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Patrolling the Schools

NCJ Number
Law Enforcement Technology Volume: 26 Issue: 9 Dated: September 1999 Pages: 68-73
Rebecca Kanable
Date Published
September 1999
6 pages
An interview with Dale Yeager, a criminal analyst, explores what causes students to act out in violence and what can be done to counter violence in schools.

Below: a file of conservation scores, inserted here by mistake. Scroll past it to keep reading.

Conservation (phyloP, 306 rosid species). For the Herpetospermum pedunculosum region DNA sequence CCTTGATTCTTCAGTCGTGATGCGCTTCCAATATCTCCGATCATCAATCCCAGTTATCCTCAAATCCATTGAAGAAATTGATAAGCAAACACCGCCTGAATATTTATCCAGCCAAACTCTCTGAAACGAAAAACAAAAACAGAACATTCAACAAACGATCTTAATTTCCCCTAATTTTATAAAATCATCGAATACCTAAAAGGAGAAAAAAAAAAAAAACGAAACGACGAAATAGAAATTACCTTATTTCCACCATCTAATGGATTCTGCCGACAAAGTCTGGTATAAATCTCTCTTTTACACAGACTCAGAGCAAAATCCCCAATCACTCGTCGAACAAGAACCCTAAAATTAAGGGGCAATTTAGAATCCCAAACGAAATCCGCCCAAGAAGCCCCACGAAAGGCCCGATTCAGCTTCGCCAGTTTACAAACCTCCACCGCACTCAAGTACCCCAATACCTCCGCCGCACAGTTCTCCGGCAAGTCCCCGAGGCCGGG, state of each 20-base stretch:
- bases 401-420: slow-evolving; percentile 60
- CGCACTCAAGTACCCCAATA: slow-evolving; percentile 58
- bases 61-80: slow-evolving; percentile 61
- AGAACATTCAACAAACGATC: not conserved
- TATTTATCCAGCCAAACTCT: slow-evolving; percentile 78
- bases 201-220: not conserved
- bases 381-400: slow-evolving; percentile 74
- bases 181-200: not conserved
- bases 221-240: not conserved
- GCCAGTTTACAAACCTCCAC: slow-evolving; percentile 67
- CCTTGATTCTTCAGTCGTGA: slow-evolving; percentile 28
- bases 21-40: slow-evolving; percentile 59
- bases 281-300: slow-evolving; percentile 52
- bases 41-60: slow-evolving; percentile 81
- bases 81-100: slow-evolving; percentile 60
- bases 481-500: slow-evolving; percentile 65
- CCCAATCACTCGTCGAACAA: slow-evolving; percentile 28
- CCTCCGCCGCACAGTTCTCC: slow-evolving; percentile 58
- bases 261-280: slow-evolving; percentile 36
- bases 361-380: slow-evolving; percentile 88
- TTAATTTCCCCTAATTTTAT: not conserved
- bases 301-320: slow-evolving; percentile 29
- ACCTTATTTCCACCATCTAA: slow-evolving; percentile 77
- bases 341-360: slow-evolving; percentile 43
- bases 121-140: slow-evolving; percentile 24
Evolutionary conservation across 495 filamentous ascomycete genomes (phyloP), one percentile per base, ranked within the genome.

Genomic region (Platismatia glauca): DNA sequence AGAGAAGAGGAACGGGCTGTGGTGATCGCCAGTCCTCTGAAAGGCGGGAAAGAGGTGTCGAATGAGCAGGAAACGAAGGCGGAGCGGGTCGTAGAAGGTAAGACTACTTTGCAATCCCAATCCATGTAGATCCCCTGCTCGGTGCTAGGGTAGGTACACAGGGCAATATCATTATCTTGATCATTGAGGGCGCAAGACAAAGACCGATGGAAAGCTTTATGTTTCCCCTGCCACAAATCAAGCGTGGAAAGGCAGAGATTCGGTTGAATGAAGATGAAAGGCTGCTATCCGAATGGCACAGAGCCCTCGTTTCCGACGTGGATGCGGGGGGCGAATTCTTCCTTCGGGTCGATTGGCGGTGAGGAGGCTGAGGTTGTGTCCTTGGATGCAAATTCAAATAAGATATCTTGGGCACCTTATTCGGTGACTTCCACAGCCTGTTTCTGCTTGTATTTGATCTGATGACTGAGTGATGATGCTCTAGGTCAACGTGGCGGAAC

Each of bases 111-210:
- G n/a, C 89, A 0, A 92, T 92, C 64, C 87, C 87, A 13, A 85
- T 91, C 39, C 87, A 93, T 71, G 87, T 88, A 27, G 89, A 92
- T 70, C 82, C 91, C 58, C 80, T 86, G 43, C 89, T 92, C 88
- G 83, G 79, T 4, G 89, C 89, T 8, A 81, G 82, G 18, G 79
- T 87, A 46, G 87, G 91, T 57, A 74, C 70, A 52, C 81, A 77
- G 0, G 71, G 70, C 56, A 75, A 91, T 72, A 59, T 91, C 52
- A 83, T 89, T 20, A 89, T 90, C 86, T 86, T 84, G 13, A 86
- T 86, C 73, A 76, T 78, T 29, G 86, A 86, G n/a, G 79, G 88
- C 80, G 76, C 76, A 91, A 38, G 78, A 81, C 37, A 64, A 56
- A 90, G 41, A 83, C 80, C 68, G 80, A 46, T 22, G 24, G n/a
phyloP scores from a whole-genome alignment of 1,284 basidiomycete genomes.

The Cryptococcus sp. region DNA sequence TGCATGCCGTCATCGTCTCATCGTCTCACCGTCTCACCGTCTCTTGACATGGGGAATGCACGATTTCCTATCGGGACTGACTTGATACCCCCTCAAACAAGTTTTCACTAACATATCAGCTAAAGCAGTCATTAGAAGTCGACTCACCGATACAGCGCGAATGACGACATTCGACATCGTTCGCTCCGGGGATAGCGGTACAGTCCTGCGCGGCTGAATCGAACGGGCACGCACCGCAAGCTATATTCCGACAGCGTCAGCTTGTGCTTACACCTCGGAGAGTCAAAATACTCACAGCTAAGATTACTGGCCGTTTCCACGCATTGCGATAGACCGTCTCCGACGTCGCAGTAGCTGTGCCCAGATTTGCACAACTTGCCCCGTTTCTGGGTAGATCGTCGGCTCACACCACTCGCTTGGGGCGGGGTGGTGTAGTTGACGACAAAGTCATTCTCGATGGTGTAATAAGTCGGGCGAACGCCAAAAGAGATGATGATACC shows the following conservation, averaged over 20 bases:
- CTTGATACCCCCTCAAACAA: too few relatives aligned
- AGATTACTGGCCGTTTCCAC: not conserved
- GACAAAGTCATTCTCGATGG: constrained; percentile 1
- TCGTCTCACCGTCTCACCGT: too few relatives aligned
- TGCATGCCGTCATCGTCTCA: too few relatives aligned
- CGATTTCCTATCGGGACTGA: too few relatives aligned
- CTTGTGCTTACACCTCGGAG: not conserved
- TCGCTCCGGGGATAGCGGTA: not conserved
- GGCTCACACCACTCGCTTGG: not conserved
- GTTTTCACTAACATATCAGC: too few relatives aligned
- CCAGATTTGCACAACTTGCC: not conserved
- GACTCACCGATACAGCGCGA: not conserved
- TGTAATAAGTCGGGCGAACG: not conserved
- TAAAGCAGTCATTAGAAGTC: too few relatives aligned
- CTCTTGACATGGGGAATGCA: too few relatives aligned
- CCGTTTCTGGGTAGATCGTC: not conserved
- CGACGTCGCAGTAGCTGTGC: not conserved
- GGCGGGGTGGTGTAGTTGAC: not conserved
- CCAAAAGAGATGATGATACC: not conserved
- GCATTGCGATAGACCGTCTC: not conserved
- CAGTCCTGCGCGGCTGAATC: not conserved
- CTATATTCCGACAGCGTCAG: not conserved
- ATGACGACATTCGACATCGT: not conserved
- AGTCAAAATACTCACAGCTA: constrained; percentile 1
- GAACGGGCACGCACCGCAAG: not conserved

Although media coverage of school violence has focused on incidents that have involved guns, the primary weapon in school violence is an edged weapon. Violent children can be divided into two categories: sociopaths and psychopaths. Sociopaths are bullies. They usually lead a pseudo gang and tend to be outgoing and manipulative. They instigate fights to establish their authority and attempt to achieve self-esteem and group status through physical power. Psychopaths are loners who tend to be socially inept. They are out of the mainstream of the school subculture. Violent acts by students are not typically spontaneous. They evolve over a period of time, and warning signs are given. A youth's violent behavior stems from family conditions that involve either harsh and abusive treatment of the youth or emotional neglect in which there is little parental attention to or interest in what the youth is doing. In order to prevent and counter violent student behavior, local police departments must be trained, along with school officials, on how to do security audits in a school, how to profile children for violent tendencies, and how to secure a school. This article discusses what makes securing a school unique, the kind of school security and safety program needed, how police and schools can work together, whether metal detectors are useful in a school setting, the values of security cameras and security guards, whether violent children can change, and whether school violence will increase.